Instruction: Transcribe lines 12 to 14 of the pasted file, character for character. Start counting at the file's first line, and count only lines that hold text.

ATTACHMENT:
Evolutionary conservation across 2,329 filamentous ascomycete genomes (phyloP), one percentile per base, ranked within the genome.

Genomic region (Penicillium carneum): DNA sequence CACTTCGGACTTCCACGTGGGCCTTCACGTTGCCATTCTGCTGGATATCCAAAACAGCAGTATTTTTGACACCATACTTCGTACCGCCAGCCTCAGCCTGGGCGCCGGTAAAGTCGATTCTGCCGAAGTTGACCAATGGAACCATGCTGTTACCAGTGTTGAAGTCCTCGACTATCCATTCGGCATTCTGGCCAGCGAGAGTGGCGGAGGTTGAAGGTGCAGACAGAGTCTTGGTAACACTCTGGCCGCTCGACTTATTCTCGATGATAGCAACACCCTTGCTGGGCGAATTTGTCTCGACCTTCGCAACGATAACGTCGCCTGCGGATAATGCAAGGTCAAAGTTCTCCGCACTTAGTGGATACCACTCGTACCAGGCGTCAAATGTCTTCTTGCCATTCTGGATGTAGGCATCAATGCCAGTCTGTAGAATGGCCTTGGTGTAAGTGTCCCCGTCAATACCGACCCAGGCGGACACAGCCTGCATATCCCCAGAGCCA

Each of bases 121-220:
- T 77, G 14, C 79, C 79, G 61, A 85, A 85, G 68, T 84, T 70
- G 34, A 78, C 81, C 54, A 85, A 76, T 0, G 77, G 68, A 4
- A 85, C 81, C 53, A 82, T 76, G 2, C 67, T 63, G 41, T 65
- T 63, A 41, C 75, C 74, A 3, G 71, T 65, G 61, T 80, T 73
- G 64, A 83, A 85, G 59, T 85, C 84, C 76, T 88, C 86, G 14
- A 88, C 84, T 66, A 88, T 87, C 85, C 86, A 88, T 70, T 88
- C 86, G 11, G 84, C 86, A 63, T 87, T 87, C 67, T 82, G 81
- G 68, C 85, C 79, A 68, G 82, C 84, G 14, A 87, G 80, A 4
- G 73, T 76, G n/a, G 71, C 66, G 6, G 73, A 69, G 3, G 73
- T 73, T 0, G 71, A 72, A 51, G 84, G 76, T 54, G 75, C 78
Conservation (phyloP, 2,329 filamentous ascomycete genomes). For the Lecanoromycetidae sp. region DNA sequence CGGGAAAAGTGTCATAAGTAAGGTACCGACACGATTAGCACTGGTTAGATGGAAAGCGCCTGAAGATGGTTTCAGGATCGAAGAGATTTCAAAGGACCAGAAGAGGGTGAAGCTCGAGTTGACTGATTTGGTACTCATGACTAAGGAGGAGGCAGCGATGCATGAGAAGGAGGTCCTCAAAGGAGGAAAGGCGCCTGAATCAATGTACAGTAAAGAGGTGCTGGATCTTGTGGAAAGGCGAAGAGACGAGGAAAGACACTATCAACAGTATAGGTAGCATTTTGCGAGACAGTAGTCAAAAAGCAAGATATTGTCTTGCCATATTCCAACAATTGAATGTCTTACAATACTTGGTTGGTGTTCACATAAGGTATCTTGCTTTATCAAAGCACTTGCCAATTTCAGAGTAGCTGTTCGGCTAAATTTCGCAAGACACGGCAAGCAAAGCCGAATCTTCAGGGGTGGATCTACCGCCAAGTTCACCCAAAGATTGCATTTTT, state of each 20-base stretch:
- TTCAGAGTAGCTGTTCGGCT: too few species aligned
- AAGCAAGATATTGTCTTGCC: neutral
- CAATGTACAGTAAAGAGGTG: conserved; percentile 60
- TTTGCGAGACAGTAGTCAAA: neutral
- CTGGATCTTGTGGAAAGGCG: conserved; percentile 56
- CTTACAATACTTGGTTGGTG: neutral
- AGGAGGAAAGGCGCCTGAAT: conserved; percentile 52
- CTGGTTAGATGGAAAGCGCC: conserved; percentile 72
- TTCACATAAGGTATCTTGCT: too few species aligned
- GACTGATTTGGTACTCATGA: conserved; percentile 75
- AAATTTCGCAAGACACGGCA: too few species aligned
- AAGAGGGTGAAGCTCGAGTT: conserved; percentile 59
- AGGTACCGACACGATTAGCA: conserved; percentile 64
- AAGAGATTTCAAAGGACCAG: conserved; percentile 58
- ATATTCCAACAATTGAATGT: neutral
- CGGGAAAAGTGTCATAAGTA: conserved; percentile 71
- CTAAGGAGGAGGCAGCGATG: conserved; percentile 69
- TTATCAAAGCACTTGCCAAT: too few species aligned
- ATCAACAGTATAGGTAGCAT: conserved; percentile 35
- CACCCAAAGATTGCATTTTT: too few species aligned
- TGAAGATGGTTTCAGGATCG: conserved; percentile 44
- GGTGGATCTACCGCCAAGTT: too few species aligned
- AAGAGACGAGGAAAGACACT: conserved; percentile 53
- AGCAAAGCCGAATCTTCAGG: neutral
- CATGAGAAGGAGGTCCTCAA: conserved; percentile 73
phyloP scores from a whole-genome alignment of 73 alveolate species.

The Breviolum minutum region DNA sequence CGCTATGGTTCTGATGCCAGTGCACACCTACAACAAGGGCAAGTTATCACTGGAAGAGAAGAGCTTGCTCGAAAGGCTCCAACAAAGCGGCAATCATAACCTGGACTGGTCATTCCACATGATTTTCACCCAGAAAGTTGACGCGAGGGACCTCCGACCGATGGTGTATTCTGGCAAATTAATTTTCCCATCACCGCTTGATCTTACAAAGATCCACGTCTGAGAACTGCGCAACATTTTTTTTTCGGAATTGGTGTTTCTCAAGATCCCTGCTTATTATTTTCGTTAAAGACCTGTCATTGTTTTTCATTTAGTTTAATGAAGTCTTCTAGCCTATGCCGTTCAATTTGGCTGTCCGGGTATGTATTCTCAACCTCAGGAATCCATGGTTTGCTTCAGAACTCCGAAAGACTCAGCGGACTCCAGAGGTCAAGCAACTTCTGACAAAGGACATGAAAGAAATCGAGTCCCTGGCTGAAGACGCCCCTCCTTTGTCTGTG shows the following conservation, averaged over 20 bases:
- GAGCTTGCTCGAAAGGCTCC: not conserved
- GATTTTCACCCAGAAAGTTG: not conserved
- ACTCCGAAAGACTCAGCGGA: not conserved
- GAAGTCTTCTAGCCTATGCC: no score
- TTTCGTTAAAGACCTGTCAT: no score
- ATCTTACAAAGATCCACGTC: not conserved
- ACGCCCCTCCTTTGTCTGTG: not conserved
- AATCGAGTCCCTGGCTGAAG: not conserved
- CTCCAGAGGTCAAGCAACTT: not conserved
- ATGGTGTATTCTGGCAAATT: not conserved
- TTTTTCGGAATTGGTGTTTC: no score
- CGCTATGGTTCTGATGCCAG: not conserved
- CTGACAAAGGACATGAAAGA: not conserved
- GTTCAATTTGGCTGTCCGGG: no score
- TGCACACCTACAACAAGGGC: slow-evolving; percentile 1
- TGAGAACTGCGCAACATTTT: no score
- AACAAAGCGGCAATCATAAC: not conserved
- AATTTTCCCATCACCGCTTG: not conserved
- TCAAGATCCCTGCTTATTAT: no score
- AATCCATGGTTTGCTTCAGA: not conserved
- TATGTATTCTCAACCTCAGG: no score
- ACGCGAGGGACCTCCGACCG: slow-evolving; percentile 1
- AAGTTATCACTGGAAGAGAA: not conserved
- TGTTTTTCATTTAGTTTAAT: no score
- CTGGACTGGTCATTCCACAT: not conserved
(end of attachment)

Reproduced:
- G 73, T 76, G n/a, G 71, C 66, G 6, G 73, A 69, G 3, G 73
- T 73, T 0, G 71, A 72, A 51, G 84, G 76, T 54, G 75, C 78
Conservation (phyloP, 2,329 filamentous ascomycete genomes). For the Lecanoromycetidae sp. region DNA sequence CGGGAAAAGTGTCATAAGTAAGGTACCGACACGATTAGCACTGGTTAGATGGAAAGCGCCTGAAGATGGTTTCAGGATCGAAGAGATTTCAAAGGACCAGAAGAGGGTGAAGCTCGAGTTGACTGATTTGGTACTCATGACTAAGGAGGAGGCAGCGATGCATGAGAAGGAGGTCCTCAAAGGAGGAAAGGCGCCTGAATCAATGTACAGTAAAGAGGTGCTGGATCTTGTGGAAAGGCGAAGAGACGAGGAAAGACACTATCAACAGTATAGGTAGCATTTTGCGAGACAGTAGTCAAAAAGCAAGATATTGTCTTGCCATATTCCAACAATTGAATGTCTTACAATACTTGGTTGGTGTTCACATAAGGTATCTTGCTTTATCAAAGCACTTGCCAATTTCAGAGTAGCTGTTCGGCTAAATTTCGCAAGACACGGCAAGCAAAGCCGAATCTTCAGGGGTGGATCTACCGCCAAGTTCACCCAAAGATTGCATTTTT, state of each 20-base stretch: